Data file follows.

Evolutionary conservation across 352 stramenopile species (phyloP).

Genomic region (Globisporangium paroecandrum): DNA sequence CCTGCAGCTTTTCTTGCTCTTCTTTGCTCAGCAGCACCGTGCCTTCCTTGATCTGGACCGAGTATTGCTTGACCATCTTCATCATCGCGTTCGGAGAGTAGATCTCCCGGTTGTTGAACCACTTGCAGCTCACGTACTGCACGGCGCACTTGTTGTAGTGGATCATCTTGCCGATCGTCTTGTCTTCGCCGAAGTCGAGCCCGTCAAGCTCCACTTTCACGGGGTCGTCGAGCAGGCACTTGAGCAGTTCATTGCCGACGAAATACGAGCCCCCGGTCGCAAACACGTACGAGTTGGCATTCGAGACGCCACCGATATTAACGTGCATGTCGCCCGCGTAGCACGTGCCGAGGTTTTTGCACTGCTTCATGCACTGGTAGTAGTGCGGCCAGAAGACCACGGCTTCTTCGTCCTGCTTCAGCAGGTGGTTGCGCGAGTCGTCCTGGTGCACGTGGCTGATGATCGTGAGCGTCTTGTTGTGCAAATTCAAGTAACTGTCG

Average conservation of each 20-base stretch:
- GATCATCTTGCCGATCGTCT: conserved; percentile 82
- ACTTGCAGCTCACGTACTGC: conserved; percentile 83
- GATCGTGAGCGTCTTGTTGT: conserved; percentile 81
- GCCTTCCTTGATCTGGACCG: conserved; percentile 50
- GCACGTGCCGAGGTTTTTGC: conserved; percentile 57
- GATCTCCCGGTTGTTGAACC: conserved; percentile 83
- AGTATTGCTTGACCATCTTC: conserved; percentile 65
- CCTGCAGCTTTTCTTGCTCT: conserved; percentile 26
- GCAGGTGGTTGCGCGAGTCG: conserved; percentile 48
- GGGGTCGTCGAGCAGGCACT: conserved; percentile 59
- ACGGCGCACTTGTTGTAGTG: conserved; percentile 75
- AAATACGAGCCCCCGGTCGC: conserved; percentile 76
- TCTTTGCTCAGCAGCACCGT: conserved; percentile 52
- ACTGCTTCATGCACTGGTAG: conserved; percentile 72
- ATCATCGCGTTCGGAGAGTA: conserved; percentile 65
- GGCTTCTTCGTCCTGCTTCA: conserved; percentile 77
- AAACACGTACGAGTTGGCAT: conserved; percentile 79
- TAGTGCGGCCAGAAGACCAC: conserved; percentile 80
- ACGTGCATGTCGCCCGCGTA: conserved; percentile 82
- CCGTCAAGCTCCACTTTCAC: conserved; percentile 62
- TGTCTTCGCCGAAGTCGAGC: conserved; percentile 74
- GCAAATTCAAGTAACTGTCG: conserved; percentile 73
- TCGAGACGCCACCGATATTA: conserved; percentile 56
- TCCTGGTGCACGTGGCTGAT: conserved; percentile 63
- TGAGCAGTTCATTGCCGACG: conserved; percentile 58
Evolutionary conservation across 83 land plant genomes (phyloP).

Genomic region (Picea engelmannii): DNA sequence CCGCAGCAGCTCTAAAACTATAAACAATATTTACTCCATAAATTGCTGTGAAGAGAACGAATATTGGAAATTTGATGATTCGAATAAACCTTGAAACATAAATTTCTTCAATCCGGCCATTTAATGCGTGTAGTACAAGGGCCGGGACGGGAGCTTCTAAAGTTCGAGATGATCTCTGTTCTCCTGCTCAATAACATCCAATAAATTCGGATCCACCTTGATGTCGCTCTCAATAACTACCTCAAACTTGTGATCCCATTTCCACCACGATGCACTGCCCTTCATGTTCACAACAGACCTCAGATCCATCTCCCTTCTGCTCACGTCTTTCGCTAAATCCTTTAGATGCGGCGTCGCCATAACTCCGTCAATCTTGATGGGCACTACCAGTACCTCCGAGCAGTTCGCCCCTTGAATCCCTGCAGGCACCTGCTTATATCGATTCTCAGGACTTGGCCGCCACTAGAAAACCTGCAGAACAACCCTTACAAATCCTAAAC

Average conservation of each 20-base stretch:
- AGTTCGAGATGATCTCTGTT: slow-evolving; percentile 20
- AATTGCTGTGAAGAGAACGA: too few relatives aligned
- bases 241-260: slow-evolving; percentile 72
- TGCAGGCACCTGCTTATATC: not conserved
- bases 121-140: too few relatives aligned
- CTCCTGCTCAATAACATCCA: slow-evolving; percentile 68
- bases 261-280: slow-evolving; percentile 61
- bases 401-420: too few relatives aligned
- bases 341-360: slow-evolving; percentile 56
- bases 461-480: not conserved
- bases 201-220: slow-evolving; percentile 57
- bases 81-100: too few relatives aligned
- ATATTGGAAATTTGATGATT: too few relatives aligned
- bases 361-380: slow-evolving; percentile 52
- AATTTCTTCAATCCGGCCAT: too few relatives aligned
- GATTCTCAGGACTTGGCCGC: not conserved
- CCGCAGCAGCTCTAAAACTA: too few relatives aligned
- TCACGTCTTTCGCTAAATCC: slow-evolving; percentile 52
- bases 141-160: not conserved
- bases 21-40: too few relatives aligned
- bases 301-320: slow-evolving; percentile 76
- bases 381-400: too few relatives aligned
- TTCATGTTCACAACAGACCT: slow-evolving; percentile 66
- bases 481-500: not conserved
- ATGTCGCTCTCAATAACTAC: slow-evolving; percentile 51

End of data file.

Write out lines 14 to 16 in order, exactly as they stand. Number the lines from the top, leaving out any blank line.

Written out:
- ACGGCGCACTTGTTGTAGTG: conserved; percentile 75
- AAATACGAGCCCCCGGTCGC: conserved; percentile 76
- TCTTTGCTCAGCAGCACCGT: conserved; percentile 52